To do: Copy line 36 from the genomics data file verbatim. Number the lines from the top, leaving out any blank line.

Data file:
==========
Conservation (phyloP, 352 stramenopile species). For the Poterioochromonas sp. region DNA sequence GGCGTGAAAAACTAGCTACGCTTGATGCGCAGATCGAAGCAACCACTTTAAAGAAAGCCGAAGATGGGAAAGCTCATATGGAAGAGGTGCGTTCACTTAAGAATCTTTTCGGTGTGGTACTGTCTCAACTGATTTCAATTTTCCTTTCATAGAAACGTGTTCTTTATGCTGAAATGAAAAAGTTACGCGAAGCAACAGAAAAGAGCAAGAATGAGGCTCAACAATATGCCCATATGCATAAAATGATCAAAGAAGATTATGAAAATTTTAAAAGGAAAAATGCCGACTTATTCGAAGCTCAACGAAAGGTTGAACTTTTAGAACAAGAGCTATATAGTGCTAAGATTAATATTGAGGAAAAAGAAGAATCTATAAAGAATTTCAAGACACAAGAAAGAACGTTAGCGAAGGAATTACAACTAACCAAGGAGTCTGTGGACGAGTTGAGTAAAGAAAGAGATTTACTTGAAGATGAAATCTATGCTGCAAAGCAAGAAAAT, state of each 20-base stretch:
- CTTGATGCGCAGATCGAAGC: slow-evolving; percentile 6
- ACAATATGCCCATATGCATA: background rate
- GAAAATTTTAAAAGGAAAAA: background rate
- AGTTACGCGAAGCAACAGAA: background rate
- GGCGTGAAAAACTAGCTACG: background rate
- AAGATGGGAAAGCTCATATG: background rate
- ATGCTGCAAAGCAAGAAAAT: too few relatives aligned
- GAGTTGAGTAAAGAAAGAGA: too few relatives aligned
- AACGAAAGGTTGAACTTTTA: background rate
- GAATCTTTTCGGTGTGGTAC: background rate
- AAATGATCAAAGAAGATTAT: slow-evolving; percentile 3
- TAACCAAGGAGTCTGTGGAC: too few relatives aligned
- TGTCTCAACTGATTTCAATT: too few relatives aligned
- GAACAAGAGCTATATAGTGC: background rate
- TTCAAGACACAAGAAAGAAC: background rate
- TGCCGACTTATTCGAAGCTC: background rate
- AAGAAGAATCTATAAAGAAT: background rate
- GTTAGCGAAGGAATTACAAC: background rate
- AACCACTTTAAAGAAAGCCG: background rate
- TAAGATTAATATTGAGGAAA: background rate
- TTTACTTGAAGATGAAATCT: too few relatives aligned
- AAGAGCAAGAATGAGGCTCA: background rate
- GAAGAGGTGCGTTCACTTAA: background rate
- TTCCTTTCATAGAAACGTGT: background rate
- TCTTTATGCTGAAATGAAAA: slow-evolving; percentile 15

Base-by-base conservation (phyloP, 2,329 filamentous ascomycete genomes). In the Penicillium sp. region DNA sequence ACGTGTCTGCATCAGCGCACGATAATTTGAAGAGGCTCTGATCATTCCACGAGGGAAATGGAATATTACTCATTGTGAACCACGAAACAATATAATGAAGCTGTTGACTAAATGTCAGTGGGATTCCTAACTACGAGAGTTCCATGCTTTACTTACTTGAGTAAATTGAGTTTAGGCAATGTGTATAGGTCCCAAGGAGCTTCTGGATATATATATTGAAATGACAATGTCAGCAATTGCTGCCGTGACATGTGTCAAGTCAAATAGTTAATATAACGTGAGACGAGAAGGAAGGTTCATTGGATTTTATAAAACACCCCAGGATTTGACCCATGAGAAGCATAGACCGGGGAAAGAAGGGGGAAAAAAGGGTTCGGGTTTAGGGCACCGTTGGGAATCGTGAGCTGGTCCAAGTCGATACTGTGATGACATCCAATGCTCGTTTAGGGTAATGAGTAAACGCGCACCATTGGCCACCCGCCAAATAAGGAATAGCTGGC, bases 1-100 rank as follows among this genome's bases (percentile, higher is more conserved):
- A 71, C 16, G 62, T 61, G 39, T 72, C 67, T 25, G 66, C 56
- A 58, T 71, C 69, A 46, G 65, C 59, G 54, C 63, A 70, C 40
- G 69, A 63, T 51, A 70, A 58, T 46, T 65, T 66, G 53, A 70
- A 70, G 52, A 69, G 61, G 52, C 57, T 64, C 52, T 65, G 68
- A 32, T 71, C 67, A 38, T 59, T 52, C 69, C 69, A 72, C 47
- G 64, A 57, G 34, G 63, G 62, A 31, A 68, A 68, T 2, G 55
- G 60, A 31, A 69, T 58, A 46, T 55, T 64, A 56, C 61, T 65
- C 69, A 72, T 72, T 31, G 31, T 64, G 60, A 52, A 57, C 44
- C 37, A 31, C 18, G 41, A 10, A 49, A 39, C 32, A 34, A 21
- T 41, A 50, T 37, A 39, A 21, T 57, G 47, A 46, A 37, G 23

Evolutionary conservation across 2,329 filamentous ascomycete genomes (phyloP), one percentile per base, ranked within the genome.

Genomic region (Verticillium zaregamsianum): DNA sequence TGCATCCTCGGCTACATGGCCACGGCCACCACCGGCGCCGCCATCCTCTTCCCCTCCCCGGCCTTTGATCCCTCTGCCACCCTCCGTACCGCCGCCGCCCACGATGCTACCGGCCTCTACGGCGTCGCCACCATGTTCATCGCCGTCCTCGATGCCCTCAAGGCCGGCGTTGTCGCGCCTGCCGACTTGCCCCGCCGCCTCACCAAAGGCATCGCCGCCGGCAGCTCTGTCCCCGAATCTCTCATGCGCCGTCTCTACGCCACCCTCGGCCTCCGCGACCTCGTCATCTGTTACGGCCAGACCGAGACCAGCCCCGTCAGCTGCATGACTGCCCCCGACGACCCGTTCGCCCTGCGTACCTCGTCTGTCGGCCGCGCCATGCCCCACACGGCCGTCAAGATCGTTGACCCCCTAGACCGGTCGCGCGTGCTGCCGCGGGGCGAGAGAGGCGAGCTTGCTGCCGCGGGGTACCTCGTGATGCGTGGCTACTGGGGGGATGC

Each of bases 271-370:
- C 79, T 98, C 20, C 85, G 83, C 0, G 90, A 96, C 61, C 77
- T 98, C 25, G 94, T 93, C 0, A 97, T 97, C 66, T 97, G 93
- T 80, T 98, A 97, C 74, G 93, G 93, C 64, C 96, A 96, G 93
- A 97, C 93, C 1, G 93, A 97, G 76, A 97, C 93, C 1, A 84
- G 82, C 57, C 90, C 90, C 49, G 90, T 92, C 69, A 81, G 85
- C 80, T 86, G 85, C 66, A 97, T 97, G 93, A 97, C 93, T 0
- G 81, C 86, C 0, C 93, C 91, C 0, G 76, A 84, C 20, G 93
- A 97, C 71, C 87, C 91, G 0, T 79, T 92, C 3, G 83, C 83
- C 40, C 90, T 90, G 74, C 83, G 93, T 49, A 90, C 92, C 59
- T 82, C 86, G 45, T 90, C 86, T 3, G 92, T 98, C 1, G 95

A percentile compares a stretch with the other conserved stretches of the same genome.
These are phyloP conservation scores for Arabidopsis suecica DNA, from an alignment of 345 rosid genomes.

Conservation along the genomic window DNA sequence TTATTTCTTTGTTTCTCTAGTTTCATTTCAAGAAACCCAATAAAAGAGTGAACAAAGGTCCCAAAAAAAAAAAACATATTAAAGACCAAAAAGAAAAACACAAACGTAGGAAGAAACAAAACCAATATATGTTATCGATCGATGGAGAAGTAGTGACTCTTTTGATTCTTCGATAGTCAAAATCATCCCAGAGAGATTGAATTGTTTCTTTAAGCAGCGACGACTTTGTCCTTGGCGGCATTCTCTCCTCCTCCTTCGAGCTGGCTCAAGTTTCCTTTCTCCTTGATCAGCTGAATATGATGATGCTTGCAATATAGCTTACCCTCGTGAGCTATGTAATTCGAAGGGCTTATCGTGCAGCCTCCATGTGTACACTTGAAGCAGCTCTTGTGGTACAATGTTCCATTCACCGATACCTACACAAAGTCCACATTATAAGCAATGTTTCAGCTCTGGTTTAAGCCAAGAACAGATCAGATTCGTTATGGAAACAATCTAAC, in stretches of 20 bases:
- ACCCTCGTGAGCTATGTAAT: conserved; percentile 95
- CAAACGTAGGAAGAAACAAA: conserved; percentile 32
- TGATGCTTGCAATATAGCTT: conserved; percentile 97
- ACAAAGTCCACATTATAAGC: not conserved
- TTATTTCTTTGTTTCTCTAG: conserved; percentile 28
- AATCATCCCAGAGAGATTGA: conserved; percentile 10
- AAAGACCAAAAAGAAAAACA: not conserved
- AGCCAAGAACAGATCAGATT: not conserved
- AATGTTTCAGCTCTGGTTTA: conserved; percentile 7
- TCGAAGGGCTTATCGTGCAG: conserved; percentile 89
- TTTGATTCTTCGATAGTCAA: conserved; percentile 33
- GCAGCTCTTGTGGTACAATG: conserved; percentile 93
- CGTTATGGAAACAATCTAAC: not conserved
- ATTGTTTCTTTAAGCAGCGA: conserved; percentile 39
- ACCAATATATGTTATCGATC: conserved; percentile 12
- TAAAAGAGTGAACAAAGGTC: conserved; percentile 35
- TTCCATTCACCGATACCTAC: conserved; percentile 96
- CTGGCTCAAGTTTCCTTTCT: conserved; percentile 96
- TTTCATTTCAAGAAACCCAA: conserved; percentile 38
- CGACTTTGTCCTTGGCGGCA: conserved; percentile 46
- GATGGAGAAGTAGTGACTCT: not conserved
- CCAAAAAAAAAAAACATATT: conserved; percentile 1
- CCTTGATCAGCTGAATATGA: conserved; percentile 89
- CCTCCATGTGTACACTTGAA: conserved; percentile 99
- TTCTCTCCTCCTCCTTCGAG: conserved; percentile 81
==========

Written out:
- C 37, A 31, C 18, G 41, A 10, A 49, A 39, C 32, A 34, A 21